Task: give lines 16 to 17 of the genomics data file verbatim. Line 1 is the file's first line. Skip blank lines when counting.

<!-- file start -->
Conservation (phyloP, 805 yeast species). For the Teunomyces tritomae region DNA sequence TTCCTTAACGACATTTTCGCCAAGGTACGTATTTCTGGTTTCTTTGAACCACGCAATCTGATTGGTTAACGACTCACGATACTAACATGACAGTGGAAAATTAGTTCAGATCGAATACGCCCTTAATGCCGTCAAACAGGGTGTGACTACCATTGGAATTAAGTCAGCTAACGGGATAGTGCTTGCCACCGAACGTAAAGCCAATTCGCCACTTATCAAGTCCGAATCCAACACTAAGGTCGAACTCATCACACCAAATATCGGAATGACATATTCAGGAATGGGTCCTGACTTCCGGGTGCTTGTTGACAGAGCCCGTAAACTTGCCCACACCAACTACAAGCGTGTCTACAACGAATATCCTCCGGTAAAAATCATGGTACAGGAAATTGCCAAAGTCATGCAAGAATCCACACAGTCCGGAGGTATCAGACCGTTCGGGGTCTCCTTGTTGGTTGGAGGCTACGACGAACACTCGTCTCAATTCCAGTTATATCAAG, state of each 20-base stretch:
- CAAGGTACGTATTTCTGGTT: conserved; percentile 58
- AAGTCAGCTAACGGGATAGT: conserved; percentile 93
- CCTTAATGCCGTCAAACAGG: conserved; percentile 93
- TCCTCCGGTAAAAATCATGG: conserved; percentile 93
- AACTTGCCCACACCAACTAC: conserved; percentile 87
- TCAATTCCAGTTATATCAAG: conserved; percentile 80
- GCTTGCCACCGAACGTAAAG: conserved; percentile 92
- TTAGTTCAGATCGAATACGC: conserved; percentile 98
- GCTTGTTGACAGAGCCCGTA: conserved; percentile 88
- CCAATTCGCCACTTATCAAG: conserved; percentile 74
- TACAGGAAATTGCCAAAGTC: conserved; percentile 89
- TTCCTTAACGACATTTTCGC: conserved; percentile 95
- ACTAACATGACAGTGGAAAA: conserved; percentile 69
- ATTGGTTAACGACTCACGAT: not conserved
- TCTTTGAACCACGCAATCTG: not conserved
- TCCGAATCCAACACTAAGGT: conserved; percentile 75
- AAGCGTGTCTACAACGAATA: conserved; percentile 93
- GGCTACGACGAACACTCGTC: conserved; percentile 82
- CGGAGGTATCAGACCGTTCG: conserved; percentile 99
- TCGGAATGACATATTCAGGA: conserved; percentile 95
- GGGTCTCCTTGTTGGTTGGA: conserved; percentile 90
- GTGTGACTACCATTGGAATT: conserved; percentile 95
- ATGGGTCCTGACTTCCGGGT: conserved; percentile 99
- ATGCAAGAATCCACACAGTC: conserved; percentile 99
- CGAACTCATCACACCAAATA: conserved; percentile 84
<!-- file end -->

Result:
- TCTTTGAACCACGCAATCTG: not conserved
- TCCGAATCCAACACTAAGGT: conserved; percentile 75